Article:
Standard Dental Procedures Performed on Exotic Pets

Taking care of their teeth is just as crucial as felines for cats, dogs, tortoises, lizards, and other exotic animals. During a regular health checkup, exotic pets should have their mouths checked out as a precaution to ensure everything is in order. Some animals like ferrets, bearded dragons, hedgehogs, and bearded lizards may need dental cleanings like cats or dogs.

Animal teeth continue to develop throughout their whole lifetimes. If not taken care of, this growth may result in sharp spurs, which can graze their tongues and gums.

Pet owners generally don’t brush their pet’s teeth, which may result in tartar buildup and bad breath. Over several years can cause periodontal diseases, gingivitis, and tooth root infections. Bacteria buildup and eventually go through the bloodstream to infiltrate vital organs such as kidneys and the heart, where they could cause deadly issues.

Veterinary Dentistry for Exotic Pets

By taking preventative oral care, most exotic pets, including ferrets, rabbits, reptiles, and rats, must undergo a thorough oral examination each year as part of a routine physical examination. Some animals, like ferrets and bearded dragon lizards, need annual dental cleanings to eliminate the tartar and plaque that has accumulated and also to check teeth for irregular symptoms of illness wear, fractures, or looseness.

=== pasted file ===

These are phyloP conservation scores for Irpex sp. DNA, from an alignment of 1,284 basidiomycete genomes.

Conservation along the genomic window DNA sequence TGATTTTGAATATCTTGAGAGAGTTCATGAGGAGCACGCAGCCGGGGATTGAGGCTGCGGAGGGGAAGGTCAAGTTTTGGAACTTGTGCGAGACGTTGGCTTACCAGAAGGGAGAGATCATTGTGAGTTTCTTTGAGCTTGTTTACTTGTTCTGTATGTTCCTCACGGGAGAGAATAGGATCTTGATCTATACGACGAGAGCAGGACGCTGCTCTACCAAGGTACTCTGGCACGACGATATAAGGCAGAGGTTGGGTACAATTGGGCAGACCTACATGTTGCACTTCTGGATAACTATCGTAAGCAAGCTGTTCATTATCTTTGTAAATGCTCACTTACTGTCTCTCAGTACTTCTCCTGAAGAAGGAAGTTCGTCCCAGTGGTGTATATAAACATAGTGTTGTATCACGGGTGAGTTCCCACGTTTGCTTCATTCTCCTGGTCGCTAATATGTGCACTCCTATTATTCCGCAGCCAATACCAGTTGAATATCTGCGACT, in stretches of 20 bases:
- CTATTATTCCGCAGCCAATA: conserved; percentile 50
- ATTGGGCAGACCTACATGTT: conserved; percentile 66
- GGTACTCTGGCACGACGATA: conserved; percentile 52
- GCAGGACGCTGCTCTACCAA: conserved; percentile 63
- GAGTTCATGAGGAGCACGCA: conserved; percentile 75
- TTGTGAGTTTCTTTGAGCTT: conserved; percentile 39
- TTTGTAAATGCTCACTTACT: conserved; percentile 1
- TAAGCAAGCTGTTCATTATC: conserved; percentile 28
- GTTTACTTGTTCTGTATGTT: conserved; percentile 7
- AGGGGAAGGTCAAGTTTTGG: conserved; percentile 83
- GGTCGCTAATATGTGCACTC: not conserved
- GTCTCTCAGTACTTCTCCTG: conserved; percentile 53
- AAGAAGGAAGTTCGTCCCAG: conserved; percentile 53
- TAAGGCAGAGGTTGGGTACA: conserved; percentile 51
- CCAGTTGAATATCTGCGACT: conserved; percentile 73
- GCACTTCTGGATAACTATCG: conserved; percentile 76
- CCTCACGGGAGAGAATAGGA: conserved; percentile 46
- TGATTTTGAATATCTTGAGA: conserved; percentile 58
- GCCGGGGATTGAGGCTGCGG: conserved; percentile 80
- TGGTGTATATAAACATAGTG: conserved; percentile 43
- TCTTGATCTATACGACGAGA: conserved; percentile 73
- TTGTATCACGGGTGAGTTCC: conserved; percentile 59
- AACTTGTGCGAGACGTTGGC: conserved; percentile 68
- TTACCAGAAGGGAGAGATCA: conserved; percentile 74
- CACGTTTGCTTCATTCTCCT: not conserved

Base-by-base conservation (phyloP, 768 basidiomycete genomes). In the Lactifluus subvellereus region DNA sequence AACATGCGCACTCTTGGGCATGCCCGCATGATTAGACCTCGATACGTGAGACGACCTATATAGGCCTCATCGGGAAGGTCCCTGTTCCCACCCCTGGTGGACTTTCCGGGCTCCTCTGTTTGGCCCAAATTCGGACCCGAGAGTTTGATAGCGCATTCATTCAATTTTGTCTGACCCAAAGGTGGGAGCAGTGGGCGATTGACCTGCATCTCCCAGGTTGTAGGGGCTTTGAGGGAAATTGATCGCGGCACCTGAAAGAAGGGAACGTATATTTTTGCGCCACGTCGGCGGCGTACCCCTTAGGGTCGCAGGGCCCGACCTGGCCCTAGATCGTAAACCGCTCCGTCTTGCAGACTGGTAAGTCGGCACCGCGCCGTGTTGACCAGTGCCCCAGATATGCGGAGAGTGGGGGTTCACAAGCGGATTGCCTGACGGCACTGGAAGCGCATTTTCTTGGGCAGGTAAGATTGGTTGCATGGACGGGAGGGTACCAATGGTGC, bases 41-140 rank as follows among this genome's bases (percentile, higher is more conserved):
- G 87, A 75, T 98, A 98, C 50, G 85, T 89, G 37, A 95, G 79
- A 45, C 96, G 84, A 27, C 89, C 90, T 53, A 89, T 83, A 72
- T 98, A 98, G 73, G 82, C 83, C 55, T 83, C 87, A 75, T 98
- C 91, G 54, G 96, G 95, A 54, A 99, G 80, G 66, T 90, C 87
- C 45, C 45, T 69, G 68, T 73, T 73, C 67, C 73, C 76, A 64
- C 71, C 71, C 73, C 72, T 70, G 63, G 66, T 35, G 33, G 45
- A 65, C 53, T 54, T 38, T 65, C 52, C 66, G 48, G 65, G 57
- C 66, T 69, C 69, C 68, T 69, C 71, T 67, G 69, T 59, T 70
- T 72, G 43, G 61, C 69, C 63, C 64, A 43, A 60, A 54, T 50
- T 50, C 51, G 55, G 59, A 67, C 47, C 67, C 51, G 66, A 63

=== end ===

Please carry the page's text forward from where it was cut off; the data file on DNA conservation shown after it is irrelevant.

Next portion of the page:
Scale and Polish

Each tooth is the first subject to ultrasonic scaling to remove tartar. This is followed by polishing. This procedure is often performed to prevent the spread of tooth-related diseases. Regular polish and scale help dragons, ferrets, and bearded dragons. Visit this page for additional information.

Dental Float

This procedure is typically done on rabbits and guinea pigs when the teeth on the cheeks have developed sharp spurs or spikes when the teeth have become excessively long and growing in the wrong direction. In most cases, they must be fixed under anesthesia using a specialized dental bur. Look up “Small animal internal medicine” for the best results.

Correction or Removal of Incisor Teeth

Most often, issues related to the cheeks or the rabbit’s irregular jaw alignment from birth cause malocclusion of the front incisors, which influences how the teeth face one another. Correction may be all that’s needed when the primary cheek tooth problem is present, and the incisor’s shape and shape have slightly altered.

Because they can develop quickly, they frequently need to be cut after the incisors stop supporting the animal and meeting. After this, it is generally recommended to get rid of them because doing so provides the possibility of a longer-term solution.

Removal of Tooth Root Abscesses

On the lower or upper jaw, tooth root abscesses are frequently identified as solid lumps. The tooth and bone abscess will usually be removed during treatment.

This frequently necessitates an operation with a drainage hole left to allow the abscess drainage according to the tooth that is affected. Postoperatively, injectable antibiotics and frequent visits are typically required.

It’s crucial to remember that treatment might need to be ongoing and lasting depending on how severe your pet’s dental issues are. For some individuals, this entails routine dental adjustments. Radiographs or CT scans may frequently forecast this, but sometimes the only way to know is through time. Consult your veterinarian for more details about pet dental care.